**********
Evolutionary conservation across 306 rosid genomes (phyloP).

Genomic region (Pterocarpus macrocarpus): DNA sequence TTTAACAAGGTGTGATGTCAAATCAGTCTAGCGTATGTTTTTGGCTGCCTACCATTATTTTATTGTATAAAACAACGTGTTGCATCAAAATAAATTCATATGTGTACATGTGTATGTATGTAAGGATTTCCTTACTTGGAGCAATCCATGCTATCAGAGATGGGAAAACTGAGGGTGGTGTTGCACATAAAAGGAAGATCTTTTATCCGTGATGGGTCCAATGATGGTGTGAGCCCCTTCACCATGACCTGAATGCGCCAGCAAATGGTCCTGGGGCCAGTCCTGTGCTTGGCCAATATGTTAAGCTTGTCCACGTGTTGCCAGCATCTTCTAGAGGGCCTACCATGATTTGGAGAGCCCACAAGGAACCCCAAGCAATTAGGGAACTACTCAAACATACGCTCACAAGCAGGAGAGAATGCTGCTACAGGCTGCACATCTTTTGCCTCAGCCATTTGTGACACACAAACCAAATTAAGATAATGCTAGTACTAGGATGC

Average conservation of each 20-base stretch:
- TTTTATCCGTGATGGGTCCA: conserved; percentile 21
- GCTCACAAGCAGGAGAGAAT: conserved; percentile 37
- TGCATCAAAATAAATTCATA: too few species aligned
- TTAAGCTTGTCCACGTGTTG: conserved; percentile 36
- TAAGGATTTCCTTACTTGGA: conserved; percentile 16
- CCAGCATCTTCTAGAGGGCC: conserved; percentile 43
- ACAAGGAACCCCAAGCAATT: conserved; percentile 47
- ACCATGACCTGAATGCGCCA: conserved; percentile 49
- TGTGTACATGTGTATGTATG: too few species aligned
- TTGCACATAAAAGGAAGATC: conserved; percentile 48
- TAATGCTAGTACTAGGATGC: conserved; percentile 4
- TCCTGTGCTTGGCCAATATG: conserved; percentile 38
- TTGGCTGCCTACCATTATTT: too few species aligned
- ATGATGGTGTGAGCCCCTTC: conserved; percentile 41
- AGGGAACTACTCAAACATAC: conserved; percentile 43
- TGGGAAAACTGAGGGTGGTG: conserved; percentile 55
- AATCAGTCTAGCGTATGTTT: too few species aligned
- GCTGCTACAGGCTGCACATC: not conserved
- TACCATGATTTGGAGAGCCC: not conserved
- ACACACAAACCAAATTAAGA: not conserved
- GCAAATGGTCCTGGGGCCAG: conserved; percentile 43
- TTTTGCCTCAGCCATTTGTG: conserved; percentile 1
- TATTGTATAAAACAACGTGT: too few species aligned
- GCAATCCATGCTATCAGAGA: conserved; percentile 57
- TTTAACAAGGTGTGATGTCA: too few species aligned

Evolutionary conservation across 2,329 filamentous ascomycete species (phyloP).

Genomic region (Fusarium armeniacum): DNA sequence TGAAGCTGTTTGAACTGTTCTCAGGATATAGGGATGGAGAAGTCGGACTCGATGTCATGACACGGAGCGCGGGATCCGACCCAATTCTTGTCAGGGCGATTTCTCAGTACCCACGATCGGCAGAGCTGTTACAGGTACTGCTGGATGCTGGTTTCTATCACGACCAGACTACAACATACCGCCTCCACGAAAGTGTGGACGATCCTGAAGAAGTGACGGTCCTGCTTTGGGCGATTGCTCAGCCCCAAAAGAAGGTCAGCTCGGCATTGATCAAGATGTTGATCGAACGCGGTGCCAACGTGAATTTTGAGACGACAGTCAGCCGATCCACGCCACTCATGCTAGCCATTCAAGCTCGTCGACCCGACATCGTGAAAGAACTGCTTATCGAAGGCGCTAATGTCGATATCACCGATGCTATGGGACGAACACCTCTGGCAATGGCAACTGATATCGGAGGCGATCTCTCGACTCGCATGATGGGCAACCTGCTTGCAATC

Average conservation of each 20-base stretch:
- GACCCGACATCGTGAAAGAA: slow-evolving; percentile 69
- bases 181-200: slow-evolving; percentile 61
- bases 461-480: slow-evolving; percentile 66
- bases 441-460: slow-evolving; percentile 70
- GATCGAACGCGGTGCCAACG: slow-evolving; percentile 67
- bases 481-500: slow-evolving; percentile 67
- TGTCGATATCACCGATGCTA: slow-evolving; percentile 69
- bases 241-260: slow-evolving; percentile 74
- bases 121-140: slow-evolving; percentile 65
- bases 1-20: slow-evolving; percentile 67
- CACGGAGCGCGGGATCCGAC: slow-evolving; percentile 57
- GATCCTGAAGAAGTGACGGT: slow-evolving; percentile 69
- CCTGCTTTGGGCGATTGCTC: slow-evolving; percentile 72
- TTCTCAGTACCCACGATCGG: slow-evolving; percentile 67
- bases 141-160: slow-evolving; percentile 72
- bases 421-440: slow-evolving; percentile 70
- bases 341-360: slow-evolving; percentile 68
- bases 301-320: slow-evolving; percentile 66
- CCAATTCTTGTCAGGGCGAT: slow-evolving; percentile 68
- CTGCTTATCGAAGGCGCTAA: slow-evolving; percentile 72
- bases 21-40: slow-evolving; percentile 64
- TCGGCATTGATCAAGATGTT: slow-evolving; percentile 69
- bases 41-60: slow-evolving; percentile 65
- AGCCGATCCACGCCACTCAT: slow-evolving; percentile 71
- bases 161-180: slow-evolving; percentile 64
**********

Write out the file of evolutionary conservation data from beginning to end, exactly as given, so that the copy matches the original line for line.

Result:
Evolutionary conservation across 306 rosid genomes (phyloP).

Genomic region (Pterocarpus macrocarpus): DNA sequence TTTAACAAGGTGTGATGTCAAATCAGTCTAGCGTATGTTTTTGGCTGCCTACCATTATTTTATTGTATAAAACAACGTGTTGCATCAAAATAAATTCATATGTGTACATGTGTATGTATGTAAGGATTTCCTTACTTGGAGCAATCCATGCTATCAGAGATGGGAAAACTGAGGGTGGTGTTGCACATAAAAGGAAGATCTTTTATCCGTGATGGGTCCAATGATGGTGTGAGCCCCTTCACCATGACCTGAATGCGCCAGCAAATGGTCCTGGGGCCAGTCCTGTGCTTGGCCAATATGTTAAGCTTGTCCACGTGTTGCCAGCATCTTCTAGAGGGCCTACCATGATTTGGAGAGCCCACAAGGAACCCCAAGCAATTAGGGAACTACTCAAACATACGCTCACAAGCAGGAGAGAATGCTGCTACAGGCTGCACATCTTTTGCCTCAGCCATTTGTGACACACAAACCAAATTAAGATAATGCTAGTACTAGGATGC

Average conservation of each 20-base stretch:
- TTTTATCCGTGATGGGTCCA: conserved; percentile 21
- GCTCACAAGCAGGAGAGAAT: conserved; percentile 37
- TGCATCAAAATAAATTCATA: too few species aligned
- TTAAGCTTGTCCACGTGTTG: conserved; percentile 36
- TAAGGATTTCCTTACTTGGA: conserved; percentile 16
- CCAGCATCTTCTAGAGGGCC: conserved; percentile 43
- ACAAGGAACCCCAAGCAATT: conserved; percentile 47
- ACCATGACCTGAATGCGCCA: conserved; percentile 49
- TGTGTACATGTGTATGTATG: too few species aligned
- TTGCACATAAAAGGAAGATC: conserved; percentile 48
- TAATGCTAGTACTAGGATGC: conserved; percentile 4
- TCCTGTGCTTGGCCAATATG: conserved; percentile 38
- TTGGCTGCCTACCATTATTT: too few species aligned
- ATGATGGTGTGAGCCCCTTC: conserved; percentile 41
- AGGGAACTACTCAAACATAC: conserved; percentile 43
- TGGGAAAACTGAGGGTGGTG: conserved; percentile 55
- AATCAGTCTAGCGTATGTTT: too few species aligned
- GCTGCTACAGGCTGCACATC: not conserved
- TACCATGATTTGGAGAGCCC: not conserved
- ACACACAAACCAAATTAAGA: not conserved
- GCAAATGGTCCTGGGGCCAG: conserved; percentile 43
- TTTTGCCTCAGCCATTTGTG: conserved; percentile 1
- TATTGTATAAAACAACGTGT: too few species aligned
- GCAATCCATGCTATCAGAGA: conserved; percentile 57
- TTTAACAAGGTGTGATGTCA: too few species aligned

Evolutionary conservation across 2,329 filamentous ascomycete species (phyloP).

Genomic region (Fusarium armeniacum): DNA sequence TGAAGCTGTTTGAACTGTTCTCAGGATATAGGGATGGAGAAGTCGGACTCGATGTCATGACACGGAGCGCGGGATCCGACCCAATTCTTGTCAGGGCGATTTCTCAGTACCCACGATCGGCAGAGCTGTTACAGGTACTGCTGGATGCTGGTTTCTATCACGACCAGACTACAACATACCGCCTCCACGAAAGTGTGGACGATCCTGAAGAAGTGACGGTCCTGCTTTGGGCGATTGCTCAGCCCCAAAAGAAGGTCAGCTCGGCATTGATCAAGATGTTGATCGAACGCGGTGCCAACGTGAATTTTGAGACGACAGTCAGCCGATCCACGCCACTCATGCTAGCCATTCAAGCTCGTCGACCCGACATCGTGAAAGAACTGCTTATCGAAGGCGCTAATGTCGATATCACCGATGCTATGGGACGAACACCTCTGGCAATGGCAACTGATATCGGAGGCGATCTCTCGACTCGCATGATGGGCAACCTGCTTGCAATC

Average conservation of each 20-base stretch:
- GACCCGACATCGTGAAAGAA: slow-evolving; percentile 69
- bases 181-200: slow-evolving; percentile 61
- bases 461-480: slow-evolving; percentile 66
- bases 441-460: slow-evolving; percentile 70
- GATCGAACGCGGTGCCAACG: slow-evolving; percentile 67
- bases 481-500: slow-evolving; percentile 67
- TGTCGATATCACCGATGCTA: slow-evolving; percentile 69
- bases 241-260: slow-evolving; percentile 74
- bases 121-140: slow-evolving; percentile 65
- bases 1-20: slow-evolving; percentile 67
- CACGGAGCGCGGGATCCGAC: slow-evolving; percentile 57
- GATCCTGAAGAAGTGACGGT: slow-evolving; percentile 69
- CCTGCTTTGGGCGATTGCTC: slow-evolving; percentile 72
- TTCTCAGTACCCACGATCGG: slow-evolving; percentile 67
- bases 141-160: slow-evolving; percentile 72
- bases 421-440: slow-evolving; percentile 70
- bases 341-360: slow-evolving; percentile 68
- bases 301-320: slow-evolving; percentile 66
- CCAATTCTTGTCAGGGCGAT: slow-evolving; percentile 68
- CTGCTTATCGAAGGCGCTAA: slow-evolving; percentile 72
- bases 21-40: slow-evolving; percentile 64
- TCGGCATTGATCAAGATGTT: slow-evolving; percentile 69
- bases 41-60: slow-evolving; percentile 65
- AGCCGATCCACGCCACTCAT: slow-evolving; percentile 71
- bases 161-180: slow-evolving; percentile 64